With Mark Sanchez and Tim Tebow set to share quarterbacking duties in some still-to-be-determined fashion for the New York Jets this season, the team is about to embark on a campaign that will fly in the face of conventional NFL wisdom. NFL teams simply do not, intentionally, employ two-quarterback systems. The general belief is that if you have two quarterbacks trying to share, you have a quarterback controversy and, in reality, have no real quarterback at all.
By bringing in Tebow, his unique skill set on the field and unique, magnetic personality off the field the Jets have gone out of their way to become a 2012 NFL experiment.
Simply put, can a two-quarterback system work in the modern NFL? I cannot recall a time in the Super Bowl era where a team has, successfully, shuttled quarterbacks in and out of games. Teams have reached the Super Bowl using backups after starters got hurt. Tom Brady won a Super Bowl with the New England Patriots after stepping in for Drew Bledsoe, beginning his amazing career. Jeff Hostetler won a Super Bowl for the New York Giants, filling in admirably after Phil Simms was hurt in 1990.
The Jets are not a rebuilding team shuffling a pair of young quarterbacks as they try to figure out which guy can lead them into the future, or simply trying to find a few snaps per game for their quarterback of the future. Rex Ryan had made it clear, again and again, that the Jets want to be about winning the Super Bowl. Can a team do that with a two-headed quarterback?
"I don’t think so," Holmes said. "Because you have to allow one quarterback to get into the rhythm of the game. It starts from the preparation in practice, knowing the first couple of plays that he’s going to take these reps. It’s getting a feel for coming onto the field with the crowd awaiting you. It’s the making the mistakes early in the game, to finishing the games at the end. You don’t just change a guy out just because he has a few mistakes early in a game."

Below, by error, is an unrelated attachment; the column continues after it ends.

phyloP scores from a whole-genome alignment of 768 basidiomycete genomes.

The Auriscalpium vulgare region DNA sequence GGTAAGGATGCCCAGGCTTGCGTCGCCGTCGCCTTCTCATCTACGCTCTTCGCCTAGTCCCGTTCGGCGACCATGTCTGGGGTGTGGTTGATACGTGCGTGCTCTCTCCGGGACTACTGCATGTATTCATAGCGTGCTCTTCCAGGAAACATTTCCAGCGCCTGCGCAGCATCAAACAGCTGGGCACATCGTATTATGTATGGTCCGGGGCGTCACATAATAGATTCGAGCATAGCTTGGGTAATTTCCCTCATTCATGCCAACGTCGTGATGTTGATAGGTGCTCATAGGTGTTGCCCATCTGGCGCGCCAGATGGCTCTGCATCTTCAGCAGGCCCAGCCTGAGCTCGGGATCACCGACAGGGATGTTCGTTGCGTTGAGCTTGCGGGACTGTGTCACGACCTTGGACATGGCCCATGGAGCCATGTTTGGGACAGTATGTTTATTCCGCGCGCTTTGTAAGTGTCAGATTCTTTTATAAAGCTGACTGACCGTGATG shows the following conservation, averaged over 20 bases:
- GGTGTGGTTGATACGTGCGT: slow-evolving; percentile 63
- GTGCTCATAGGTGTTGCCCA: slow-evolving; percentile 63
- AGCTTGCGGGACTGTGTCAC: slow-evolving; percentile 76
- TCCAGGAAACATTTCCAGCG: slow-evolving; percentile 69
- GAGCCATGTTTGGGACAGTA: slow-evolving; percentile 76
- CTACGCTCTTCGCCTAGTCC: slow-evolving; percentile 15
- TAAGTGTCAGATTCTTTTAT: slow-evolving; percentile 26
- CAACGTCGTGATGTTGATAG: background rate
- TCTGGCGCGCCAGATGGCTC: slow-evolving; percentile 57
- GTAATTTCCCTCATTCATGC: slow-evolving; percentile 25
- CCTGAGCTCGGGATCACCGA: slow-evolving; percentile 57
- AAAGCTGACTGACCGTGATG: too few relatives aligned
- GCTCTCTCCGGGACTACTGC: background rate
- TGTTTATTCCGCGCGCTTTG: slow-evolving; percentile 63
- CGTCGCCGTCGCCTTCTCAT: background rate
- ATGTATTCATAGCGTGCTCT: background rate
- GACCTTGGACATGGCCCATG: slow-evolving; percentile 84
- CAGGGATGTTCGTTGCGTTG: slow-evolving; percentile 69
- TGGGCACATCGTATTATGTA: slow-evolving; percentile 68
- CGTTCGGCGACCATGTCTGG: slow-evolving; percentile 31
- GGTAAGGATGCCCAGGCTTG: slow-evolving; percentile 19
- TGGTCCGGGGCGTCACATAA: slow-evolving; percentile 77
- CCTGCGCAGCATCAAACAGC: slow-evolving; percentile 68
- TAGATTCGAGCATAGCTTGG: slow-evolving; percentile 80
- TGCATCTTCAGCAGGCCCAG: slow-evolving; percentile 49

In its 2012 Almanac, Football Outsiders reveals that it is not a believer in the two-quarterback system either, saying in part "The Jets are courting disaster in the name of creating a gimmick offense."
Football Outsiders goes so far as to say that it expects Tebow to, sooner rather than later, become the starter. FO writes:
Sanchez is not a high-volume pocket passer, nor is he the kind of ball-protecting, sack-avoiding game manager coaches like Ryan look for when building a defense-oriented team. He is a stopgap, one that the Jets foolishly signed to a contract extension before the Tebow trade.
There’s a good chance that all of the Jets’ talk about their Wildcat package is just coded language, and Tebow will become the starter after Sanchez’s first stalled drive. Keeping Tebow in the game and letting him throw wobblers makes more sense than shuttling Sanchez on and off the bench to attempt passes with slightly less wobble.
This type of expectation, and the questions that will be raised constantly when one quarterback, the other, or both, faile to produce is precisely why teams have traditionally shied away from this type of an arrangement.
Can the Jets make it work? Like Football Outsiders, I have serious doubts. What I don't doubt, though, is that is certainly will be interesting finding out.